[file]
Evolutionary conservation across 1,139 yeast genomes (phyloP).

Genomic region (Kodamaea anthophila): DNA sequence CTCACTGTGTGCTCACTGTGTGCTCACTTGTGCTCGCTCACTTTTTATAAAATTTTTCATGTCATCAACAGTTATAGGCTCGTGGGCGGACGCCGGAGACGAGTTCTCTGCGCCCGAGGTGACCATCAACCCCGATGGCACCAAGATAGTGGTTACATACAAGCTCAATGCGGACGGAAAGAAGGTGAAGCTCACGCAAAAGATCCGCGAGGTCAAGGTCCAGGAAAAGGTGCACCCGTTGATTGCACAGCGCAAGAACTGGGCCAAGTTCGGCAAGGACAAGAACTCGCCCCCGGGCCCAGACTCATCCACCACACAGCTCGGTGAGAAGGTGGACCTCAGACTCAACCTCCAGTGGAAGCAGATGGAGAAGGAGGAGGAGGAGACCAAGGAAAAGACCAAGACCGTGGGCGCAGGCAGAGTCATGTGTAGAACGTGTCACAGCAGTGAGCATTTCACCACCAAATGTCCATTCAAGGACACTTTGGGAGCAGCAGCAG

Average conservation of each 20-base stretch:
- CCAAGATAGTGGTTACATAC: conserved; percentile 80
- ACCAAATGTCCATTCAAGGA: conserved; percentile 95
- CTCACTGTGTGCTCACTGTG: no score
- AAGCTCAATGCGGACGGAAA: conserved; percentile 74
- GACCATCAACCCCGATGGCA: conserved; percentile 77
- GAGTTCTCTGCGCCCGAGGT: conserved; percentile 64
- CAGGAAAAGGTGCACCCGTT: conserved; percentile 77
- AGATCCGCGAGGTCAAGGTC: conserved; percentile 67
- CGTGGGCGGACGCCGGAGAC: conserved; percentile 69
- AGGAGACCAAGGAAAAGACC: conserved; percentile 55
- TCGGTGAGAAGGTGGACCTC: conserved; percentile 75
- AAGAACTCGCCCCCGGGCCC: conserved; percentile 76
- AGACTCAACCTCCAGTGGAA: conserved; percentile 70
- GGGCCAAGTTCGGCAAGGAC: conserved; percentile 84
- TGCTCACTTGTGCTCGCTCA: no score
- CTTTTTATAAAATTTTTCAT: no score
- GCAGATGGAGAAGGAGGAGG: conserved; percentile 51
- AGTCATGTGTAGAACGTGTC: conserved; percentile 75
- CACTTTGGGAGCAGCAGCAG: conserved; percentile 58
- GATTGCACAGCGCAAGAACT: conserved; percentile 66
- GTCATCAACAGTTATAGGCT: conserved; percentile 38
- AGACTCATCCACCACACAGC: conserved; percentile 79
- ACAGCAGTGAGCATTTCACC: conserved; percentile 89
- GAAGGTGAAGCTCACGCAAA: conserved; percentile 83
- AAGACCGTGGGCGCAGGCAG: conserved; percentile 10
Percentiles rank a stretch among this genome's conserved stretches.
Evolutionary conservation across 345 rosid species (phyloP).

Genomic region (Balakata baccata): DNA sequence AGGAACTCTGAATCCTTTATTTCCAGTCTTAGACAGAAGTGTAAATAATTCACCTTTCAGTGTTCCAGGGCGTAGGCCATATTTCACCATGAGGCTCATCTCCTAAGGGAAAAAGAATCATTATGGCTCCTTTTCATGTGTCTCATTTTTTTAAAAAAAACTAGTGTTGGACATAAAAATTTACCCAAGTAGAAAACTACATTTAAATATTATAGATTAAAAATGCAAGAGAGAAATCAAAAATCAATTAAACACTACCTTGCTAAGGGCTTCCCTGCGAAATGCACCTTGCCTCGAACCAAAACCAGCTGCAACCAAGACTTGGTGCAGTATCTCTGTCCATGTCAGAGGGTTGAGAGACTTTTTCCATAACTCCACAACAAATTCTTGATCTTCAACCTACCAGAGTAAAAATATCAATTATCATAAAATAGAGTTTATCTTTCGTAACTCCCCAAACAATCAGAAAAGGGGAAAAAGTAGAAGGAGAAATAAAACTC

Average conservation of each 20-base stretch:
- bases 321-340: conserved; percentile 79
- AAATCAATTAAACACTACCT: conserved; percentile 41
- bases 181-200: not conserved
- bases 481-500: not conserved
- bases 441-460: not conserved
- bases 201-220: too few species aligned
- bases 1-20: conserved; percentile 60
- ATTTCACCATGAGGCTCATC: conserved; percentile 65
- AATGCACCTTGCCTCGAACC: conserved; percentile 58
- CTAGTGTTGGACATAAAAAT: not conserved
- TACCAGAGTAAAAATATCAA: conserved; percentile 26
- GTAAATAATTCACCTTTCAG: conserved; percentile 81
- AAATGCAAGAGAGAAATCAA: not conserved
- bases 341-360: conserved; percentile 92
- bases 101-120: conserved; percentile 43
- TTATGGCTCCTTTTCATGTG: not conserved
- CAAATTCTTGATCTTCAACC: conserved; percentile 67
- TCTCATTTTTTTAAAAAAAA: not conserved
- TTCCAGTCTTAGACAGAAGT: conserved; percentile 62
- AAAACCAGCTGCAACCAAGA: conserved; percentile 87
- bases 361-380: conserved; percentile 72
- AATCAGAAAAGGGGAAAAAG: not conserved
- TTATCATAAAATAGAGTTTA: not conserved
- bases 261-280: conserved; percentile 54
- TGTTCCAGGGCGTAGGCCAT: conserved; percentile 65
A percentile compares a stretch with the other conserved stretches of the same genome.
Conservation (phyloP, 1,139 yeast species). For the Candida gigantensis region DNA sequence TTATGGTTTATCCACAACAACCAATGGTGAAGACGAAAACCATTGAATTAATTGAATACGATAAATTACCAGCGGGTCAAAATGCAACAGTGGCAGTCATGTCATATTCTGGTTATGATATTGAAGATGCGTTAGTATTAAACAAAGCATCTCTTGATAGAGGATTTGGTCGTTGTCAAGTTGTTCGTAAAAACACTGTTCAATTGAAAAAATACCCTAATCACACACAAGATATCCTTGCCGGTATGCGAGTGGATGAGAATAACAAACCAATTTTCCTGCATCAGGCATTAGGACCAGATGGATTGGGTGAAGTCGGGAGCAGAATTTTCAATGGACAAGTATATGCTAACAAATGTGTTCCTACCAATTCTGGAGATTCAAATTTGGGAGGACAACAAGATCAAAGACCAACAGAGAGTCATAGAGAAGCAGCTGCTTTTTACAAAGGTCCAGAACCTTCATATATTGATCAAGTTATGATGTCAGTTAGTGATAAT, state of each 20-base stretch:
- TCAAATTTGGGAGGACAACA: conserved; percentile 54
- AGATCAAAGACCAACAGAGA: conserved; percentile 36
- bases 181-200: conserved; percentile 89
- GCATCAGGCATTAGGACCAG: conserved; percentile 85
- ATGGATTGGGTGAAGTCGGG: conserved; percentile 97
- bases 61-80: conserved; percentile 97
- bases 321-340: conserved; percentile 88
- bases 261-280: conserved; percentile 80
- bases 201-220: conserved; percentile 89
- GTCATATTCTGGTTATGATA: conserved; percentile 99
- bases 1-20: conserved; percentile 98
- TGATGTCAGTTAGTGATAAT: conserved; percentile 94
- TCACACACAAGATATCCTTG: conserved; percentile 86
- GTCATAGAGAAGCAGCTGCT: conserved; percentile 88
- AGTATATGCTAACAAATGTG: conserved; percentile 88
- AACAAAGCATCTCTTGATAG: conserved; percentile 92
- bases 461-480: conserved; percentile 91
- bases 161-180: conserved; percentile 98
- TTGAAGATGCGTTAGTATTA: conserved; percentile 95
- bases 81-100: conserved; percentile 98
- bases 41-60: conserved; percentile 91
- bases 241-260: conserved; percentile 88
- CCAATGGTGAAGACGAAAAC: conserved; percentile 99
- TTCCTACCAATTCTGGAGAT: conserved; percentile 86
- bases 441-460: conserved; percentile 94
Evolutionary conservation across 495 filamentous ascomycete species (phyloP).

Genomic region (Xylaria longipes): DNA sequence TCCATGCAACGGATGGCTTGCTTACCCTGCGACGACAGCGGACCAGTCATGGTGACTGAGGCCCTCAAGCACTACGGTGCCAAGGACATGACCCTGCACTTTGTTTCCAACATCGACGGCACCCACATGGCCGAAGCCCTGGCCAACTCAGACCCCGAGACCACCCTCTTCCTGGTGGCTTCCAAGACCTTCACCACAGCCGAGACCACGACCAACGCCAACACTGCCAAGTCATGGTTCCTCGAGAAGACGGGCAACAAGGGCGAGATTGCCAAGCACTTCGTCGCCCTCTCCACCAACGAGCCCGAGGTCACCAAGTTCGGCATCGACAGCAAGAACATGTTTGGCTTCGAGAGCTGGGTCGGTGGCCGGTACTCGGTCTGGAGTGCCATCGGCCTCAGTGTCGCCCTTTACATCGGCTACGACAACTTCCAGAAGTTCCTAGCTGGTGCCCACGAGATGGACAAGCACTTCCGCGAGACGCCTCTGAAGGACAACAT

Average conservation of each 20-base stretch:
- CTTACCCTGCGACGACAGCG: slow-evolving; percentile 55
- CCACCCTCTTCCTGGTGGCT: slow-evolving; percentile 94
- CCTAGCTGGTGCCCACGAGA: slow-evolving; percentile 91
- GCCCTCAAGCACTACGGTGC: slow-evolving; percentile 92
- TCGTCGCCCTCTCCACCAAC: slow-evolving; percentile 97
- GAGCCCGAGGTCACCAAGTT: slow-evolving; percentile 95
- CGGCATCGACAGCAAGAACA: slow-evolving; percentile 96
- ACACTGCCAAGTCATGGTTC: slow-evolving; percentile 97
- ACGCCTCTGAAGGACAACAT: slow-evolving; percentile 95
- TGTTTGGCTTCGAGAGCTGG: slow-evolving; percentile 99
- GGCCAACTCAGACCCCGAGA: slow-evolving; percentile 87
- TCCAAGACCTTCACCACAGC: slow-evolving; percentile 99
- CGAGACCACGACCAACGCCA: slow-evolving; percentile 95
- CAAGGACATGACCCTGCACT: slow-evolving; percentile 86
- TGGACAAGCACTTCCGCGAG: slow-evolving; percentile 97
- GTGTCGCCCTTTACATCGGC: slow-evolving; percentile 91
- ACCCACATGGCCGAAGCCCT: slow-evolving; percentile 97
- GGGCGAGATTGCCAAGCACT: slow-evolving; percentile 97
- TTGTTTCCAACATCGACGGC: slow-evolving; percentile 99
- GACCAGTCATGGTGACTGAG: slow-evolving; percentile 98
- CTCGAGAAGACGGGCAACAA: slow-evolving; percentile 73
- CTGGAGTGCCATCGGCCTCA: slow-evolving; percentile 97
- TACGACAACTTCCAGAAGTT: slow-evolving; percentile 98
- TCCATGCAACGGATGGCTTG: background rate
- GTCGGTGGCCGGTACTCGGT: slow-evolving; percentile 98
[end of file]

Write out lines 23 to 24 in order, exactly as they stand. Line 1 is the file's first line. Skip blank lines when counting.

- GATTGCACAGCGCAAGAACT: conserved; percentile 66
- GTCATCAACAGTTATAGGCT: conserved; percentile 38